I am trying to create a script that will process modified/new files in a directory (which is being mirrored from a remote directory by lftp but that's another story).

To keep track of the files that are modified I use fswatch. I then convert the files detected by fswatch from xml to json and store them in a separate directory. To make sure that I can stop this conversion once there are no more files to process (when the mirroring job is over) I keep track of a file that will be created by the mirroring process upon completion.

My script works, BUT for a strange reason I do not see the json files until the mirroring job is completed. It's as if the converted files are stored somewhere in memory and as soon as the 'stopping' condition is true those files magically appear in the directory.

Is this a normal behaviour? How can I make the files appear as soon as they are processed? In what ways can I optimize what I am trying to achieve? (I'm a newbie in bash... and programming in general.)

Here's the script that I use:

my_convert_xml_to_json_function () {
    if [ -f "$1" ]; then
        temporary_file_name_for_json=$(echo "${1/$path_to_xml_files\/}" | base64)
        xml2json < "$1" | jq -rc '.amf' > "${path_to_json_files}/${temporary_file_name_for_json}.txt"
export -f my_convert_xml_to_json_function
export path_to_xml_files
export path_to_json_files

# repeat watching for files until the mirroring is over
fswatch -0 --event Updated --event Created "${path_to_xml_files}" | grep -ai 'xml$' | xargs -0 -n 1 -I {} bash -c 'my_convert_xml_to_json_function "{}"' & 

temporary_pid_of_fswatch=`jobs -p`
echo "This is PID of the last bit in the pipeline: $!; this is PID of the fswatch: ${temporary_pid_of_fswatch}"

# now check for the existence of a stopping rule
while [[ $(shopt -s nullglob; set -- "${my_temporary_files}"/xml-mirrorring-started-on-*-is-completed.txt; echo $#) -eq 0 ]]; do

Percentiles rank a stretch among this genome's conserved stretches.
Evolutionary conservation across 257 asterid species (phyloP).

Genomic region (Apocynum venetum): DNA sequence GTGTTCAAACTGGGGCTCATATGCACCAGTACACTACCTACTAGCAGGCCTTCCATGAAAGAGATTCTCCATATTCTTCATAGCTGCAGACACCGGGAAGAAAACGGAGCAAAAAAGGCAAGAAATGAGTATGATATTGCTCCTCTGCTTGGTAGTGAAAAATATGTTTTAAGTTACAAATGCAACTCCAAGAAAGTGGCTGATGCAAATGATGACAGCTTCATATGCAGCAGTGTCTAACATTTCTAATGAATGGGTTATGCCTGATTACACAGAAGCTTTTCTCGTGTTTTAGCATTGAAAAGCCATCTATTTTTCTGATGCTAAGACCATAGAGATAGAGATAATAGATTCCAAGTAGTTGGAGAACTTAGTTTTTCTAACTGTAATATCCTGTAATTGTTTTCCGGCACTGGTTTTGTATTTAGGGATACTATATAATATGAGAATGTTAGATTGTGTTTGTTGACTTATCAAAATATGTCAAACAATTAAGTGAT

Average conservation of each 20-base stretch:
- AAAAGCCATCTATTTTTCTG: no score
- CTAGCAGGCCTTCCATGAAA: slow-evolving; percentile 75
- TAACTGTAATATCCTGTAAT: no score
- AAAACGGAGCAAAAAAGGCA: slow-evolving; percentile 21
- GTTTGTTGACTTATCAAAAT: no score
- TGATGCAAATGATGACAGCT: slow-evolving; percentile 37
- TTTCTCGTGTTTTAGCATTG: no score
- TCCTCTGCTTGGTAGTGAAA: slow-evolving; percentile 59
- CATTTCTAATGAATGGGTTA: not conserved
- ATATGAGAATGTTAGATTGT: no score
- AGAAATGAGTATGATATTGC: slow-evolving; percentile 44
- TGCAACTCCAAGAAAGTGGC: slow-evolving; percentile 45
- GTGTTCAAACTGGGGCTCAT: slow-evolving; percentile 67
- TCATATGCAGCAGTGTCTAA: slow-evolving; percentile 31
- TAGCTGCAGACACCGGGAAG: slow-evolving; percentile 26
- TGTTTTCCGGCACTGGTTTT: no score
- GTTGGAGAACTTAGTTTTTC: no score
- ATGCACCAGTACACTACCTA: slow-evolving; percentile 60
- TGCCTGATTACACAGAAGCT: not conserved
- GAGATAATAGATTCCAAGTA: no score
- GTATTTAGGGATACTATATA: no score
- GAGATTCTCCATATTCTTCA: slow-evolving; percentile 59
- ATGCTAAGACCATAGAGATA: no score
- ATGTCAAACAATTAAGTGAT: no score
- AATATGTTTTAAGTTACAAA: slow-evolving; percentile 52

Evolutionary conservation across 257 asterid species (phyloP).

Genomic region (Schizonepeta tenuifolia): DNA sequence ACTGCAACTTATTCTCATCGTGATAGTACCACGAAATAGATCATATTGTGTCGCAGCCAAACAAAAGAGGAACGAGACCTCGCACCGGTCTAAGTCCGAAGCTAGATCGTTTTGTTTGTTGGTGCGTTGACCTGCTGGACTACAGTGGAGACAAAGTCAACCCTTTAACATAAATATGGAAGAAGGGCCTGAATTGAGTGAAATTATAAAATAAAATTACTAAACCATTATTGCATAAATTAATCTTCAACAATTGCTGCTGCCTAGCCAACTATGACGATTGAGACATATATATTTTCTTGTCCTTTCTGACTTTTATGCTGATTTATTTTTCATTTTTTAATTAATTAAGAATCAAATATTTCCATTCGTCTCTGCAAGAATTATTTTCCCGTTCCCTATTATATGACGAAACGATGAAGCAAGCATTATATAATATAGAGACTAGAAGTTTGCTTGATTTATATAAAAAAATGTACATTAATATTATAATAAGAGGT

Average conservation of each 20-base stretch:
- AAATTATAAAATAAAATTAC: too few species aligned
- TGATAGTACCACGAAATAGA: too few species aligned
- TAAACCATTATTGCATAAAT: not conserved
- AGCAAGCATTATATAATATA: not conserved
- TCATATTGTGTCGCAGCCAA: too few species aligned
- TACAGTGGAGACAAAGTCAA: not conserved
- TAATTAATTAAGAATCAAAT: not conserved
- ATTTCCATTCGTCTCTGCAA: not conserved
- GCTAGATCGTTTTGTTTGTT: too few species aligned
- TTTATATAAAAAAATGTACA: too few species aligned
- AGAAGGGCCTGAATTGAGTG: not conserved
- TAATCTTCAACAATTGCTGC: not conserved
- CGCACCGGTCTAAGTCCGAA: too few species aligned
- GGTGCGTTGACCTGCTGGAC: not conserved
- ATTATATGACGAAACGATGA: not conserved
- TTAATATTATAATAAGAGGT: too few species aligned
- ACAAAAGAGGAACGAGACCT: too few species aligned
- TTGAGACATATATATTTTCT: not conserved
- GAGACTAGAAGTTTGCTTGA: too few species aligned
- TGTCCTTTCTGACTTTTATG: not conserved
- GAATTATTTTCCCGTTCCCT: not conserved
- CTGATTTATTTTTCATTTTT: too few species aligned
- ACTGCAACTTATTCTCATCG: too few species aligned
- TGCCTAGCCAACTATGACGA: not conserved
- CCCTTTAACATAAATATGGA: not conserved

# tell the script to stop and remove the file generated by the mirror into the trashcan
        sleep 1 && temp_continue_check="running `date`"
        echo "Stop condition met (${temp_continue_check})."
done && kill -15 "${temporary_pid_of_fswatch}" && mv -v "${my_temporary_files}"/xml-mirrorring-started-on-*-is-completed.txt "$my_trashcan"

EDIT: so following comment from @snorp, if I add sync to the script, then I am able to get 'real time' updating of the files. Otherwise, the files are somewhere in the air... if a process is running in the background and I type sync I get a new process that seems to 'freeze' (based on top output I can see it's doing something, but I don't see the processed files written into the folder like they should (eventually) be). Is there any way to force OSX to actually write these files to disk (without including sync in the script)?

  • If the files are small you're likely correct that they're being held in memory. A flush command after each file might achieve what you're after. If you're just interested in seeing what file is being processed you could also just throw a touch ${path_to_json....}/${temporary...} which would create the file first so you could see it before it is completely written.
    – snorp
    Commented Apr 20, 2016 at 1:06
  • The files are very small, less than 3KB per file on average. Uhm... is it possible then that I lose information if there are more files in memory than memory can handle?
    – econ
    Commented Apr 20, 2016 at 1:16
  • 1
    Not unless your RAM is bad :). As a side note this has been the default behavior in Linux for a while. Also I said flush command, but rather the command is sync and it flushes memory and causes it to write to disk. Man page at linux.die.net/man/8/sync
    – snorp
    Commented Apr 20, 2016 at 1:37
  • @snorp: thanks, I'm on a Mac, so hopefully their RAM is as good as it is expensive.
    – econ
    Commented Apr 20, 2016 at 1:41
  • 1
    I htink your usage of xargs makes it slurp up the filenames until the whole process is stopped, then xargs starts the script which creates the files.
    – Gunstick
    Commented May 2, 2016 at 12:56


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